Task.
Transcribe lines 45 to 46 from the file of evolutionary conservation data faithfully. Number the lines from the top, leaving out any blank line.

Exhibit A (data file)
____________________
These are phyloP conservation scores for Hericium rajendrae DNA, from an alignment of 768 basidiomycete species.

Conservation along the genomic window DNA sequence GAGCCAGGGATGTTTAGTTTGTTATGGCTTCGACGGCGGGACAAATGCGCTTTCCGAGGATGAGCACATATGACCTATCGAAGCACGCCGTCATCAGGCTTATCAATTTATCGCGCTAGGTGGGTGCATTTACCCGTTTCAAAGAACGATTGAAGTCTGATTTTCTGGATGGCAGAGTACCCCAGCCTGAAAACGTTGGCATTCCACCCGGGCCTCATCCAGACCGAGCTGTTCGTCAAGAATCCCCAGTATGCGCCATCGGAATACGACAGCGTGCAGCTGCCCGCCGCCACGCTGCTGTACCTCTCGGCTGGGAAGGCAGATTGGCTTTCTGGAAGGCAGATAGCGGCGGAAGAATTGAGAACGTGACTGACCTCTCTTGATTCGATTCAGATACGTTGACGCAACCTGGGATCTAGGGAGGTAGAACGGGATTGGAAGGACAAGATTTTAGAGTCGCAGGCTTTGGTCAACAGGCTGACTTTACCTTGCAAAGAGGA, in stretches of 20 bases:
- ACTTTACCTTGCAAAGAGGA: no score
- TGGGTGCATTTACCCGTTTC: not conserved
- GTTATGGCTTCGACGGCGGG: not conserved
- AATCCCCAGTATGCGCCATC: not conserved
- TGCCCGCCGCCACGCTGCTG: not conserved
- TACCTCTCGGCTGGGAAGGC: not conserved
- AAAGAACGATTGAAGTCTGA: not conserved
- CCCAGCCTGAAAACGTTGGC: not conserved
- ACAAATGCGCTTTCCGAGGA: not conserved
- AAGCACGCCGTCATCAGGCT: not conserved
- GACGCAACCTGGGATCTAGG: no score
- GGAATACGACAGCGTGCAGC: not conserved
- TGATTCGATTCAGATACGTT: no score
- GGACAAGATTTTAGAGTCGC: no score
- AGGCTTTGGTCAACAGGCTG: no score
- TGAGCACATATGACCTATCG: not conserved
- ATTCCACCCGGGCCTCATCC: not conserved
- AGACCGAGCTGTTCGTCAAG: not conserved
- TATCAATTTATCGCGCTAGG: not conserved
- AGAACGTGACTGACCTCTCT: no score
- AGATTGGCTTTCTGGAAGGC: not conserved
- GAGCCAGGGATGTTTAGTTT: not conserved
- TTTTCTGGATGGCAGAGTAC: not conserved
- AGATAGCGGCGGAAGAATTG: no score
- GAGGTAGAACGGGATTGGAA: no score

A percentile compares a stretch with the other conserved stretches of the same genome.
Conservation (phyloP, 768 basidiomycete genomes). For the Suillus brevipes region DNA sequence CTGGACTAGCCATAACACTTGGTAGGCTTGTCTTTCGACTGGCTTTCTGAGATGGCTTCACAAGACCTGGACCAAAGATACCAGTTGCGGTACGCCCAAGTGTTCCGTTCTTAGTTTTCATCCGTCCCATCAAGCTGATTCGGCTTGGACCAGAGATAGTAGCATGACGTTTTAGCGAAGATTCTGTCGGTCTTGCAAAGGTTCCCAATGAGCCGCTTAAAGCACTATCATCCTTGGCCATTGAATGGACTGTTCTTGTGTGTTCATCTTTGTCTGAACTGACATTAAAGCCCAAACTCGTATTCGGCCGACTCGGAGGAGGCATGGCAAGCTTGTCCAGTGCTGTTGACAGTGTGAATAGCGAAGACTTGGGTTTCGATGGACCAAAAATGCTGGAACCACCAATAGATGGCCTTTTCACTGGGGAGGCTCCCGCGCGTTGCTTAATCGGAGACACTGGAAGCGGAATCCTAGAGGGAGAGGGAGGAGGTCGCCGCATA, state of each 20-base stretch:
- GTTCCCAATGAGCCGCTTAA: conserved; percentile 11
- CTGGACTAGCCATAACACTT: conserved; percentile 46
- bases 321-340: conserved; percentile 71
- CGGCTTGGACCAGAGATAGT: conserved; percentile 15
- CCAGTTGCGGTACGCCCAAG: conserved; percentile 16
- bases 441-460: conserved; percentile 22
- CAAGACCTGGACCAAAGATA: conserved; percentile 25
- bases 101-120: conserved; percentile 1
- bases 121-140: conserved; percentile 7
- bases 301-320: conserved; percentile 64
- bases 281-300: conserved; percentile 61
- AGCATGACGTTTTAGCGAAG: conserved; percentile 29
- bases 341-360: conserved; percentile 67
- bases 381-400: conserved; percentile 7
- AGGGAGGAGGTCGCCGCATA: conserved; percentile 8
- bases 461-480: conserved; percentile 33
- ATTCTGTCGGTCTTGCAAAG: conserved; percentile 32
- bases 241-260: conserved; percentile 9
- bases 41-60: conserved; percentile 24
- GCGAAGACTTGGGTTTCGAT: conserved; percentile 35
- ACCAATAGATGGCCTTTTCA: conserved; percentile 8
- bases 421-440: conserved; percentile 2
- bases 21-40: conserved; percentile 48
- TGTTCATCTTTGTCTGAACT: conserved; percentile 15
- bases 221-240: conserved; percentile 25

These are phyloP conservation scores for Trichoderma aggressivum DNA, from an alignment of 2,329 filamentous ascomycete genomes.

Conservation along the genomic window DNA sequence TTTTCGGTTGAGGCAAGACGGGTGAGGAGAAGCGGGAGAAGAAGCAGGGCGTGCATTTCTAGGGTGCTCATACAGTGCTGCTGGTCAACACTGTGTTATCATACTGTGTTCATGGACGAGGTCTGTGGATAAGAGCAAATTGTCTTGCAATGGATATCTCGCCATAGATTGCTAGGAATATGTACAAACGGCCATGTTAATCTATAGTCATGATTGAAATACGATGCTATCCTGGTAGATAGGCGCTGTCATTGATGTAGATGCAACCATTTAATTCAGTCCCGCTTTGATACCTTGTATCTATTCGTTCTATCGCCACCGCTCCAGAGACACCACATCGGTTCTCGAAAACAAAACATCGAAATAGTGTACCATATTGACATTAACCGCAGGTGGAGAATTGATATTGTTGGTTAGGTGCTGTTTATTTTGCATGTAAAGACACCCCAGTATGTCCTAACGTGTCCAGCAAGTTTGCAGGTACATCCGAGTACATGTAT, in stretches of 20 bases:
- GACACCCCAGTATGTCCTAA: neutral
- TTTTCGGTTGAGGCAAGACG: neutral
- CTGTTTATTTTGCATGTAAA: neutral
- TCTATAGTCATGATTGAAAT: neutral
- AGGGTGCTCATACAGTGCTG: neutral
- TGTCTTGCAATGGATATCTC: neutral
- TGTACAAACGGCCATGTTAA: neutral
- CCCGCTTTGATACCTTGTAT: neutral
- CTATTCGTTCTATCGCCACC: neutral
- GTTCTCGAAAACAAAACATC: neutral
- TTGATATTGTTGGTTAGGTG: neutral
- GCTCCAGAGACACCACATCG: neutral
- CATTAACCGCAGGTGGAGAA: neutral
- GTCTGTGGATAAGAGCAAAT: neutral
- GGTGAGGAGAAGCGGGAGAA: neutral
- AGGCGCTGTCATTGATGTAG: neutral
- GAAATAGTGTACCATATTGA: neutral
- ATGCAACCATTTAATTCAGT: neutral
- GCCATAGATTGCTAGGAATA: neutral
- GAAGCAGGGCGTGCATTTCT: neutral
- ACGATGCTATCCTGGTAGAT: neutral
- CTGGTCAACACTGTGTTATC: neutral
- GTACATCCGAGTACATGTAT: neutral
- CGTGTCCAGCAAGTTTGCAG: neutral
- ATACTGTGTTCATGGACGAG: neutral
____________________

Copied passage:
- bases 461-480: conserved; percentile 33
- ATTCTGTCGGTCTTGCAAAG: conserved; percentile 32